MILAN -- Rome, some 650 kilometres south of here, is usually associated with Benito Mussolini, Italy's bloody mid-20th century strongman whose Fascist reign spanned 22 years, from 1922 to his downfall in 1944. No wonder. As one of the capitals of the of three World War II Axis powers, along with Berlin and Tokyo, Rome was almost a made-for-TV movie set for the blustering, jaw-jutting, barrel-chested dictator. Amid the splendour of Roman artefacts -- and, prophetically, many of the ancient empire's ruins as well -- Mussolini perfected his strutting, cock-of-walk style. Overlooking the Piazza Venezia from a palazzo of the same name, Mussolini would harangue adoring, even rapturous crowds for hours with bombast, vitriol, and nativist racism.
 
Adoring? Rapturous? Lest we forget.

As in the case with Austria, many 21st century observers like to portray the populace of Italy -- like that of Nazi-Austria -- as the unwilling dupes of their Fascist regimes and tyrant 'leaders', the Fuhrer in Germany and Il Duce in this country. Germany was conquered by the Allies; Italy, liberated, goes the narrative.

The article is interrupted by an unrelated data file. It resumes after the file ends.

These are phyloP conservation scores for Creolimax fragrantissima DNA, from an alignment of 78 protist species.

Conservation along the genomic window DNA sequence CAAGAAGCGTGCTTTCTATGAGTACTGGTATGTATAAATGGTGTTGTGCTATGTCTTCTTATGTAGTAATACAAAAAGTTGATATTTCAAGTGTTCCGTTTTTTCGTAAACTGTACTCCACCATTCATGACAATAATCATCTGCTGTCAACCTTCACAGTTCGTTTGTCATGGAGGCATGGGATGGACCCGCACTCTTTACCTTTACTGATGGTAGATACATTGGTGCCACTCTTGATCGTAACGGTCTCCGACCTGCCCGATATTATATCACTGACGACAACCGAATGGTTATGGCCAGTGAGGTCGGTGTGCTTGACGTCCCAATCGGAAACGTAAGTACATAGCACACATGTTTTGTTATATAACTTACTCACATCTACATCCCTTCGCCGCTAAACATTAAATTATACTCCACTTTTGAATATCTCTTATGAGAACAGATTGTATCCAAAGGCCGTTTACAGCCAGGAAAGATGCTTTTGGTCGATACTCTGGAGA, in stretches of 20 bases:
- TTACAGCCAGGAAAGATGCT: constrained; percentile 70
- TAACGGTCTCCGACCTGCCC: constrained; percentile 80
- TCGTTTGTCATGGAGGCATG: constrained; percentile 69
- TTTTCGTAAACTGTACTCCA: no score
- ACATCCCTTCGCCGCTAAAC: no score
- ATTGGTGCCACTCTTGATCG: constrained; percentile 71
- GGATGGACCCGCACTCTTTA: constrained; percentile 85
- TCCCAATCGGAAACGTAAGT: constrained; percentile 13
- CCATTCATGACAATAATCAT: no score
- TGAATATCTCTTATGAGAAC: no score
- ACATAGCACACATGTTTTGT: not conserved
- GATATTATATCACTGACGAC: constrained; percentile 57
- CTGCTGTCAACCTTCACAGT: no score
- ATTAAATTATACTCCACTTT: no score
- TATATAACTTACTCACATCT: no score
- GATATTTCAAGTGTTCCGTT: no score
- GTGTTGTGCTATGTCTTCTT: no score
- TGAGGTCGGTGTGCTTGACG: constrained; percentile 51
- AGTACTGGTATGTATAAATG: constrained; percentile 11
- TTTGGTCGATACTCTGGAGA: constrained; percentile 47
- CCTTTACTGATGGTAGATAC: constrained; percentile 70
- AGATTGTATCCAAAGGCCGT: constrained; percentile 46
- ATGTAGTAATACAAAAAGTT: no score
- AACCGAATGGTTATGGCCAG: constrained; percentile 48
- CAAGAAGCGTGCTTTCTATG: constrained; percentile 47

Yes, segments of Italian populace, in the wake of an advancing Allied thrust, did rise up against him. And, yes, never was such the case among Germans, who retained their loyalty -- if not exactly their faith -- in Adolf Hitler to the very end.

For Italian Fascist Black Shirts, Milan was a hold-out. It was also the principal site in the north where the rise of Italian Fascism was incubated, its terror enforced, and, where, at long last, it perished. Even literally. Mussolini himself and his mistress Clara Petacci, who had fled together to loyalist Milan in the war's waning days, were both finally executed by a Communist partisan in Mezzegra, a town nearby here.

BERNIE FOR PRESIDENT


The PJ depends exclusively on reader support. Please help us continue by contributing directly via PayPal, or by contributing editorial content via PhiladelphiaJunto@ymail.com. Empowered by WritersClearinghouse | S.P.Q.R. 1976 Richard Carreño, Editor Copyright MMXVI. All Rights Reserved

Friday, 26 February 2016

Trouble in Paradise

With friend
Justin in Ceuta
 
 
 
 
 
NIMBY
 
By Richard Carreño
[WC News Service]
I.
In geography, as in many things, according to the well-worn cliché, what goes around, comes around. No, not global rotation. But as in diplomatic tit for tat, bred by a mutual territorial disaffection. In other words, a variant of Not In My Back Yard (NIMBY), the kind of school-yard squabbling between two nations when one country believes it owns a certain patch. But the other, doesn't.